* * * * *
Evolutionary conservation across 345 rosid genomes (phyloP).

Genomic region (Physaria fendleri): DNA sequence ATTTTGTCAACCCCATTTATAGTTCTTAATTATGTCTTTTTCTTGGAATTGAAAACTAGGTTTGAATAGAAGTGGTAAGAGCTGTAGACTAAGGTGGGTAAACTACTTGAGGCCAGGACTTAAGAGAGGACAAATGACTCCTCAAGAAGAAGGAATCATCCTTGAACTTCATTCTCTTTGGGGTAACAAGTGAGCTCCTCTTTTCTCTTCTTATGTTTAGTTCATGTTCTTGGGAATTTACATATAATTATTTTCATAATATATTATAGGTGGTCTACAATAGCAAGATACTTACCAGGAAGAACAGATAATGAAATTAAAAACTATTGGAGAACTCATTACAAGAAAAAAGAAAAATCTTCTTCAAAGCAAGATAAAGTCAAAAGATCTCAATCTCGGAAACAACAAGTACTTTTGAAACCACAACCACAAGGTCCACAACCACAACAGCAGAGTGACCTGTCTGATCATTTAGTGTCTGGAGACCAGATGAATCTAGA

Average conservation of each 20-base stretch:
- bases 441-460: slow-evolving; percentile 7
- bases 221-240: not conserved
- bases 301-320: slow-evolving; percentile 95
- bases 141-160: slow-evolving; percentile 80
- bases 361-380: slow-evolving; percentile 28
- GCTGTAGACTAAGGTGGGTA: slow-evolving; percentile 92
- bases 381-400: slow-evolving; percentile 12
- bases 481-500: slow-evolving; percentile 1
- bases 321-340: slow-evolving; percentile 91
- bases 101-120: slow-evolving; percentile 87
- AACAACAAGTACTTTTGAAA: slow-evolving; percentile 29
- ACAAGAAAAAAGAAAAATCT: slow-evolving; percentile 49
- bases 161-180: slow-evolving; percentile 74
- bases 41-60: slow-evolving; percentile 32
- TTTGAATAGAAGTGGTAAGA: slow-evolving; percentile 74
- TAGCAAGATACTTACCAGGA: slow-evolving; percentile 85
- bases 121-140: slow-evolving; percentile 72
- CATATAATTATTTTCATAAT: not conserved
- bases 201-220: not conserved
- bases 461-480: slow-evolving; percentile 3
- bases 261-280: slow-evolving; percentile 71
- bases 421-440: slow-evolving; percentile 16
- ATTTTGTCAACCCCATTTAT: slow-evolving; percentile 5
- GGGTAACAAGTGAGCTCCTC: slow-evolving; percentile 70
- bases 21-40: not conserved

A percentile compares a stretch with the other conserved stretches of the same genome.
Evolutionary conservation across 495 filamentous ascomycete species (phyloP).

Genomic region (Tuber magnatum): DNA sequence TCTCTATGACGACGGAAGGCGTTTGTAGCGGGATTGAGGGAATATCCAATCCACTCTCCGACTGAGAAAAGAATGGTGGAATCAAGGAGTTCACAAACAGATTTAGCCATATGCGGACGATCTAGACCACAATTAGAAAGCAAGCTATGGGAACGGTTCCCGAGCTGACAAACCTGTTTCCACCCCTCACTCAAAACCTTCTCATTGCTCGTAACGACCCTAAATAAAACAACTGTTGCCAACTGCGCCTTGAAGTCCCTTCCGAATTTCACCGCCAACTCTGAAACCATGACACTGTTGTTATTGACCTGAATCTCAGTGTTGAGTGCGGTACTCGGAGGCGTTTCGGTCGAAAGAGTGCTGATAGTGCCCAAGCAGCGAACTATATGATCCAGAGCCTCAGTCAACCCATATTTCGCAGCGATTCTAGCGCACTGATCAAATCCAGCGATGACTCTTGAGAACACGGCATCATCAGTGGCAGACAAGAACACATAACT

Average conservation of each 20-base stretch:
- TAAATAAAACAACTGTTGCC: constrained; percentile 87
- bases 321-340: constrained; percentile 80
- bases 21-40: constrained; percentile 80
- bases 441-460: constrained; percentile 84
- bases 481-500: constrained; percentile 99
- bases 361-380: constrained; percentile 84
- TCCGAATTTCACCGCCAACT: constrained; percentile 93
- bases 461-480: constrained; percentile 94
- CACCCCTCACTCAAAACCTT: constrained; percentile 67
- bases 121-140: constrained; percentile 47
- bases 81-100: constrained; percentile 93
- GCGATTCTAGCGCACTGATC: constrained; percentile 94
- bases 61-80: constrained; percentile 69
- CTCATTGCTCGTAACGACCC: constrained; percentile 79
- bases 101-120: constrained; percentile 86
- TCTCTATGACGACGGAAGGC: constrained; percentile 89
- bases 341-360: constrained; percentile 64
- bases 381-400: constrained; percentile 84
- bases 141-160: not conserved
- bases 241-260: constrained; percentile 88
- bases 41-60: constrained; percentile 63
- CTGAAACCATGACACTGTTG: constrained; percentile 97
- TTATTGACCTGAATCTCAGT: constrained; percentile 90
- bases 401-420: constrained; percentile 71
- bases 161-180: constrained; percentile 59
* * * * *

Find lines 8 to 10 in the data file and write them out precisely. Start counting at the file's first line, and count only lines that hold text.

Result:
- bases 361-380: slow-evolving; percentile 28
- GCTGTAGACTAAGGTGGGTA: slow-evolving; percentile 92
- bases 381-400: slow-evolving; percentile 12